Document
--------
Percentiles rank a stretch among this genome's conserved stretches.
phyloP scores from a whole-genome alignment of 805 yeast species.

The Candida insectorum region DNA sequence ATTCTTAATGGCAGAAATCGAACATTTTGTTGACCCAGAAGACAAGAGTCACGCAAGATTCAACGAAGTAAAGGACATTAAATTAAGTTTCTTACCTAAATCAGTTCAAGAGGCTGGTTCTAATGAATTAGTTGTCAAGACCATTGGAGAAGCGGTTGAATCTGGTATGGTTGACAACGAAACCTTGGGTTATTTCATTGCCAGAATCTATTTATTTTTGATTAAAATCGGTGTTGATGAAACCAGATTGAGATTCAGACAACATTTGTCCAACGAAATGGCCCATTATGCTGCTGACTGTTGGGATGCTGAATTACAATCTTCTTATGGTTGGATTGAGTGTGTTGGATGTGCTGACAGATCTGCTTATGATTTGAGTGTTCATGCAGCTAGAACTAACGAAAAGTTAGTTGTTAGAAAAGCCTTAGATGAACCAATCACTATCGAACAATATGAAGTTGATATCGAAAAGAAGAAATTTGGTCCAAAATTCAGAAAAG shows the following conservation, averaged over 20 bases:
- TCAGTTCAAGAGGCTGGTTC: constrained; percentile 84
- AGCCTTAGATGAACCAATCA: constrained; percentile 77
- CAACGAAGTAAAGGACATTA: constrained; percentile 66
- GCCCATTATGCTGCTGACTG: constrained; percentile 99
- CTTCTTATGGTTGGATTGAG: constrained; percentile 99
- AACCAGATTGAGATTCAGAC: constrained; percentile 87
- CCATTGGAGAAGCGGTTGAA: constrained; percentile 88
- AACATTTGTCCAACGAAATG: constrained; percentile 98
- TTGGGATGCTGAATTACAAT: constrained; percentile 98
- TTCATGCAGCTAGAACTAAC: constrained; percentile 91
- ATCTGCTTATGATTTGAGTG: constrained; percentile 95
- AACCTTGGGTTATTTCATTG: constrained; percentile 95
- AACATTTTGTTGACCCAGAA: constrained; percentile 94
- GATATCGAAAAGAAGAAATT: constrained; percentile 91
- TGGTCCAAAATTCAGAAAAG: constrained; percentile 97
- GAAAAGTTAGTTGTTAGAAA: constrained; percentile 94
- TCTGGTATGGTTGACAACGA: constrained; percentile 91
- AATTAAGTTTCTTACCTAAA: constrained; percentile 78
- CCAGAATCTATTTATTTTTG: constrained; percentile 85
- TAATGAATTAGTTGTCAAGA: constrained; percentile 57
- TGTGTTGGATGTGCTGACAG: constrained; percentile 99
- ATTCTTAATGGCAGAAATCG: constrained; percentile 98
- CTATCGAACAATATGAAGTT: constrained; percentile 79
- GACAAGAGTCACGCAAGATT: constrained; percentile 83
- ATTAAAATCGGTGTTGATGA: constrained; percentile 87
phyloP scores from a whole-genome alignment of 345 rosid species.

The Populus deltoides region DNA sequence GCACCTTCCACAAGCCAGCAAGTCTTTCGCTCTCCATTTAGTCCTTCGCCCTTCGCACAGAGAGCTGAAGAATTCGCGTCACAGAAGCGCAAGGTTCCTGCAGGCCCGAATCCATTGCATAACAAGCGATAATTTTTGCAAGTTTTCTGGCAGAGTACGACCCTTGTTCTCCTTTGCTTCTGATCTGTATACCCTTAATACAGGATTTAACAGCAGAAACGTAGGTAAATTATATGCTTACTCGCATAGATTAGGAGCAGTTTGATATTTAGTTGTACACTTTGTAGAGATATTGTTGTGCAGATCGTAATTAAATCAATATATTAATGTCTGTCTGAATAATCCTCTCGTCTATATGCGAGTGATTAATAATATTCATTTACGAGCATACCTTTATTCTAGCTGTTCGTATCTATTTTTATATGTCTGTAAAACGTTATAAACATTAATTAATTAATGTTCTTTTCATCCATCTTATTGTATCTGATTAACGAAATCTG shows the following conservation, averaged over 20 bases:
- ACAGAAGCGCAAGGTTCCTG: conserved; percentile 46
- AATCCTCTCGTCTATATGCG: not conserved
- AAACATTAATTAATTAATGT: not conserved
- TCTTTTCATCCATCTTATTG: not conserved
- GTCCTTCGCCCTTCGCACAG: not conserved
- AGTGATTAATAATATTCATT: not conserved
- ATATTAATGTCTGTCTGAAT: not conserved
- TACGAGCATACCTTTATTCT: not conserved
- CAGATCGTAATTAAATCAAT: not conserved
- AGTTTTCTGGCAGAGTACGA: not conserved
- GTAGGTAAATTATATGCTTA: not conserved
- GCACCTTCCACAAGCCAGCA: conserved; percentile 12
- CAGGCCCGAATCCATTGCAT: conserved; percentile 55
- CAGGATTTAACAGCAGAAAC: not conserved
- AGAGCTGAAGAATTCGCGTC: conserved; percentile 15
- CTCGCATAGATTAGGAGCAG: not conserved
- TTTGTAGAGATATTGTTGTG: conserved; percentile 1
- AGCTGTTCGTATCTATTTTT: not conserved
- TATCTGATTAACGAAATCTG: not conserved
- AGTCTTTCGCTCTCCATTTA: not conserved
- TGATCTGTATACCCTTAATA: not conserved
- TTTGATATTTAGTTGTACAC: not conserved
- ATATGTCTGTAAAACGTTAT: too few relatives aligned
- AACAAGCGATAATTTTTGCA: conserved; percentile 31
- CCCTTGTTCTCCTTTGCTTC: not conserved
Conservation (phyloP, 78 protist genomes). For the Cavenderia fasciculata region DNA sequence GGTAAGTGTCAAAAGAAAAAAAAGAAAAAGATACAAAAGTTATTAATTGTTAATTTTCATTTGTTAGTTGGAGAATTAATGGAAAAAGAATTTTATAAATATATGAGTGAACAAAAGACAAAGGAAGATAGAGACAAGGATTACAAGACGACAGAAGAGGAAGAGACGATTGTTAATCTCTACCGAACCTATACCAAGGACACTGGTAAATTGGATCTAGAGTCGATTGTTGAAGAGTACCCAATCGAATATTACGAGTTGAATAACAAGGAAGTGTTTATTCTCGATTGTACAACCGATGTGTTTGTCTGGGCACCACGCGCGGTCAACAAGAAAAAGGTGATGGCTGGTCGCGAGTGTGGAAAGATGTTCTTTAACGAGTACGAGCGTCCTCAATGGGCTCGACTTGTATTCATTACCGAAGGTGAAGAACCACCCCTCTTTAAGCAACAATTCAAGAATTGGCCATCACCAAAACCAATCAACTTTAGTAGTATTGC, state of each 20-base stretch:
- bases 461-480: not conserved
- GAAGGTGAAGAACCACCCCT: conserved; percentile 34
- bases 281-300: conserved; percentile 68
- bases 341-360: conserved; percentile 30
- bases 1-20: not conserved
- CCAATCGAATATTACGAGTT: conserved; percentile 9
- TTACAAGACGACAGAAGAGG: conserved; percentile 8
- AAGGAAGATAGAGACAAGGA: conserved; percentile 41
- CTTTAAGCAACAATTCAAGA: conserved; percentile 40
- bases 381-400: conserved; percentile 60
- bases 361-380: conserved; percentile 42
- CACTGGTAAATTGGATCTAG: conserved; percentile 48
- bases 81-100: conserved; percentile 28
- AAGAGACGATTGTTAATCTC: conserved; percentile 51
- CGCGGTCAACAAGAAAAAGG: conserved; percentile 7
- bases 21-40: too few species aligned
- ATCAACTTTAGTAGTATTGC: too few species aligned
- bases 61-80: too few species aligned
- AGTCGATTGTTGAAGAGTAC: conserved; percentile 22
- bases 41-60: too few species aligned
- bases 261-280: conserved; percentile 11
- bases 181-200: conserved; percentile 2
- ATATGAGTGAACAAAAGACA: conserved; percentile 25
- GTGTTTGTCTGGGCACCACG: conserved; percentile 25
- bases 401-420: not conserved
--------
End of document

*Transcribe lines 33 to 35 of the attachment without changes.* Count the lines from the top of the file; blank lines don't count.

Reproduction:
- AAACATTAATTAATTAATGT: not conserved
- TCTTTTCATCCATCTTATTG: not conserved
- GTCCTTCGCCCTTCGCACAG: not conserved